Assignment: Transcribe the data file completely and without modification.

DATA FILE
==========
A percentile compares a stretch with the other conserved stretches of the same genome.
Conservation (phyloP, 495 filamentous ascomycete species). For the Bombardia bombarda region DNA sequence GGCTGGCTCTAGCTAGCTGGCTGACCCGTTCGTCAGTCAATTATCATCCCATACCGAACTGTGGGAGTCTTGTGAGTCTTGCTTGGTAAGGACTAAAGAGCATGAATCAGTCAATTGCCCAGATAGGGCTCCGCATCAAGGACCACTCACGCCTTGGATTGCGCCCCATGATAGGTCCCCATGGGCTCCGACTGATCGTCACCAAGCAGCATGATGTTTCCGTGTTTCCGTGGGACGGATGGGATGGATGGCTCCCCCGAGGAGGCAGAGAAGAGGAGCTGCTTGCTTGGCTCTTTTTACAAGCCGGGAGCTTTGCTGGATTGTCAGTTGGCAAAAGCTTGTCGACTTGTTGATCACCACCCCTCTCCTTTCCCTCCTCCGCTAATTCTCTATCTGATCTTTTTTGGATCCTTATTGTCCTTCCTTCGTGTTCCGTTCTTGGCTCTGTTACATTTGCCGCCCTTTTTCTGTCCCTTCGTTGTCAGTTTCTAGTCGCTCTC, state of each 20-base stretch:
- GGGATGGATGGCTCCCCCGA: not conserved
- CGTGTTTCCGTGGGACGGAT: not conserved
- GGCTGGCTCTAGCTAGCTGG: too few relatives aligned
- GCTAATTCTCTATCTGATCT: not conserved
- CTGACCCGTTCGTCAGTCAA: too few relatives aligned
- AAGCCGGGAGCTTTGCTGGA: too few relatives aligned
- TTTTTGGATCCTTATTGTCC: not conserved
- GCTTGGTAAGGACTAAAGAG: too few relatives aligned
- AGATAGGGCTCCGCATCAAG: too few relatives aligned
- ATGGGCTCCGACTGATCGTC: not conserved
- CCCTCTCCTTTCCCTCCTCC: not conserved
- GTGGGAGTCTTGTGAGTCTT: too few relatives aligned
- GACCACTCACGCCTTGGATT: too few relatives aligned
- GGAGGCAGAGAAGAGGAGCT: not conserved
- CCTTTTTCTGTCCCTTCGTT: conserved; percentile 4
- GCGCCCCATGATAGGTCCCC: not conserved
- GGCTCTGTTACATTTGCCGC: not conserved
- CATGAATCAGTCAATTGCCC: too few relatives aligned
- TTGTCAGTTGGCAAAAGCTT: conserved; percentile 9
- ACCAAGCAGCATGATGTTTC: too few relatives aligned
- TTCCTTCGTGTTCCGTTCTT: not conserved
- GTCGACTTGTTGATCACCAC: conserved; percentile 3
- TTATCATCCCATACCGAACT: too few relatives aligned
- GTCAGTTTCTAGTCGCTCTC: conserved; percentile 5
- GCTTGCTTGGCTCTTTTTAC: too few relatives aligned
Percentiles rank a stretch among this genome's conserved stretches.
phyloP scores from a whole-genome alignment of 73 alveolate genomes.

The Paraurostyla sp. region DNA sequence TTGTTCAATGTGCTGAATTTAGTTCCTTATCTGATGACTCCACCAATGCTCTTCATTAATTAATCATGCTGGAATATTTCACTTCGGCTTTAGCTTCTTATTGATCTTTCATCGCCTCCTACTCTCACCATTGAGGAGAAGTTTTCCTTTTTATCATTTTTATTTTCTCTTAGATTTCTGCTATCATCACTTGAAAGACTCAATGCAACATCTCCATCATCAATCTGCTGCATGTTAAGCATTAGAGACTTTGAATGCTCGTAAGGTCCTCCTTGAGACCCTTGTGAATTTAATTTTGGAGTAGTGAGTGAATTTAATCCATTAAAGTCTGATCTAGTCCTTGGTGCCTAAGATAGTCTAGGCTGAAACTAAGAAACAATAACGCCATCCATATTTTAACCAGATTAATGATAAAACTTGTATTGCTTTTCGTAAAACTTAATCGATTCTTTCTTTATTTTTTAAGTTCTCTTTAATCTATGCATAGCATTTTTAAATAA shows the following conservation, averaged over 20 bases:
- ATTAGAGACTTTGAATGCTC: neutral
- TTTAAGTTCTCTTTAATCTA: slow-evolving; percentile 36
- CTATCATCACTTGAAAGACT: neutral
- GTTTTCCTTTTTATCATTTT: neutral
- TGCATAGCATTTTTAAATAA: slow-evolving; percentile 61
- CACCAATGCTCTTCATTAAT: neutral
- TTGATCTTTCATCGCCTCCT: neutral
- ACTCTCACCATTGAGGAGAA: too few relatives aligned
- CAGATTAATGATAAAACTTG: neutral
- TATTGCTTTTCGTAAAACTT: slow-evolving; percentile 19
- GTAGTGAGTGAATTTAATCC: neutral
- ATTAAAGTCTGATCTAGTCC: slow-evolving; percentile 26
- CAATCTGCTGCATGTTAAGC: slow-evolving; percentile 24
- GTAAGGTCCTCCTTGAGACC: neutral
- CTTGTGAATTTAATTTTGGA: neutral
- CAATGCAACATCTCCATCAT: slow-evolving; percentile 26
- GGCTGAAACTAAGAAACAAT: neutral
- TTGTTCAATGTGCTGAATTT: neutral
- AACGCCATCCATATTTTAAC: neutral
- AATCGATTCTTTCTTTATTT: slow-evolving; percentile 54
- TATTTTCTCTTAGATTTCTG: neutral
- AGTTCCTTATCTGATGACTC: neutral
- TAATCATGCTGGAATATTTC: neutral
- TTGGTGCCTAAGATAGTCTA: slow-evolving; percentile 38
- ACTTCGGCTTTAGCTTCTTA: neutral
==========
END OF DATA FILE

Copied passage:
A percentile compares a stretch with the other conserved stretches of the same genome.
Conservation (phyloP, 495 filamentous ascomycete species). For the Bombardia bombarda region DNA sequence GGCTGGCTCTAGCTAGCTGGCTGACCCGTTCGTCAGTCAATTATCATCCCATACCGAACTGTGGGAGTCTTGTGAGTCTTGCTTGGTAAGGACTAAAGAGCATGAATCAGTCAATTGCCCAGATAGGGCTCCGCATCAAGGACCACTCACGCCTTGGATTGCGCCCCATGATAGGTCCCCATGGGCTCCGACTGATCGTCACCAAGCAGCATGATGTTTCCGTGTTTCCGTGGGACGGATGGGATGGATGGCTCCCCCGAGGAGGCAGAGAAGAGGAGCTGCTTGCTTGGCTCTTTTTACAAGCCGGGAGCTTTGCTGGATTGTCAGTTGGCAAAAGCTTGTCGACTTGTTGATCACCACCCCTCTCCTTTCCCTCCTCCGCTAATTCTCTATCTGATCTTTTTTGGATCCTTATTGTCCTTCCTTCGTGTTCCGTTCTTGGCTCTGTTACATTTGCCGCCCTTTTTCTGTCCCTTCGTTGTCAGTTTCTAGTCGCTCTC, state of each 20-base stretch:
- GGGATGGATGGCTCCCCCGA: not conserved
- CGTGTTTCCGTGGGACGGAT: not conserved
- GGCTGGCTCTAGCTAGCTGG: too few relatives aligned
- GCTAATTCTCTATCTGATCT: not conserved
- CTGACCCGTTCGTCAGTCAA: too few relatives aligned
- AAGCCGGGAGCTTTGCTGGA: too few relatives aligned
- TTTTTGGATCCTTATTGTCC: not conserved
- GCTTGGTAAGGACTAAAGAG: too few relatives aligned
- AGATAGGGCTCCGCATCAAG: too few relatives aligned
- ATGGGCTCCGACTGATCGTC: not conserved
- CCCTCTCCTTTCCCTCCTCC: not conserved
- GTGGGAGTCTTGTGAGTCTT: too few relatives aligned
- GACCACTCACGCCTTGGATT: too few relatives aligned
- GGAGGCAGAGAAGAGGAGCT: not conserved
- CCTTTTTCTGTCCCTTCGTT: conserved; percentile 4
- GCGCCCCATGATAGGTCCCC: not conserved
- GGCTCTGTTACATTTGCCGC: not conserved
- CATGAATCAGTCAATTGCCC: too few relatives aligned
- TTGTCAGTTGGCAAAAGCTT: conserved; percentile 9
- ACCAAGCAGCATGATGTTTC: too few relatives aligned
- TTCCTTCGTGTTCCGTTCTT: not conserved
- GTCGACTTGTTGATCACCAC: conserved; percentile 3
- TTATCATCCCATACCGAACT: too few relatives aligned
- GTCAGTTTCTAGTCGCTCTC: conserved; percentile 5
- GCTTGCTTGGCTCTTTTTAC: too few relatives aligned
Percentiles rank a stretch among this genome's conserved stretches.
phyloP scores from a whole-genome alignment of 73 alveolate genomes.

The Paraurostyla sp. region DNA sequence TTGTTCAATGTGCTGAATTTAGTTCCTTATCTGATGACTCCACCAATGCTCTTCATTAATTAATCATGCTGGAATATTTCACTTCGGCTTTAGCTTCTTATTGATCTTTCATCGCCTCCTACTCTCACCATTGAGGAGAAGTTTTCCTTTTTATCATTTTTATTTTCTCTTAGATTTCTGCTATCATCACTTGAAAGACTCAATGCAACATCTCCATCATCAATCTGCTGCATGTTAAGCATTAGAGACTTTGAATGCTCGTAAGGTCCTCCTTGAGACCCTTGTGAATTTAATTTTGGAGTAGTGAGTGAATTTAATCCATTAAAGTCTGATCTAGTCCTTGGTGCCTAAGATAGTCTAGGCTGAAACTAAGAAACAATAACGCCATCCATATTTTAACCAGATTAATGATAAAACTTGTATTGCTTTTCGTAAAACTTAATCGATTCTTTCTTTATTTTTTAAGTTCTCTTTAATCTATGCATAGCATTTTTAAATAA shows the following conservation, averaged over 20 bases:
- ATTAGAGACTTTGAATGCTC: neutral
- TTTAAGTTCTCTTTAATCTA: slow-evolving; percentile 36
- CTATCATCACTTGAAAGACT: neutral
- GTTTTCCTTTTTATCATTTT: neutral
- TGCATAGCATTTTTAAATAA: slow-evolving; percentile 61
- CACCAATGCTCTTCATTAAT: neutral
- TTGATCTTTCATCGCCTCCT: neutral
- ACTCTCACCATTGAGGAGAA: too few relatives aligned
- CAGATTAATGATAAAACTTG: neutral
- TATTGCTTTTCGTAAAACTT: slow-evolving; percentile 19
- GTAGTGAGTGAATTTAATCC: neutral
- ATTAAAGTCTGATCTAGTCC: slow-evolving; percentile 26
- CAATCTGCTGCATGTTAAGC: slow-evolving; percentile 24
- GTAAGGTCCTCCTTGAGACC: neutral
- CTTGTGAATTTAATTTTGGA: neutral
- CAATGCAACATCTCCATCAT: slow-evolving; percentile 26
- GGCTGAAACTAAGAAACAAT: neutral
- TTGTTCAATGTGCTGAATTT: neutral
- AACGCCATCCATATTTTAAC: neutral
- AATCGATTCTTTCTTTATTT: slow-evolving; percentile 54
- TATTTTCTCTTAGATTTCTG: neutral
- AGTTCCTTATCTGATGACTC: neutral
- TAATCATGCTGGAATATTTC: neutral
- TTGGTGCCTAAGATAGTCTA: slow-evolving; percentile 38
- ACTTCGGCTTTAGCTTCTTA: neutral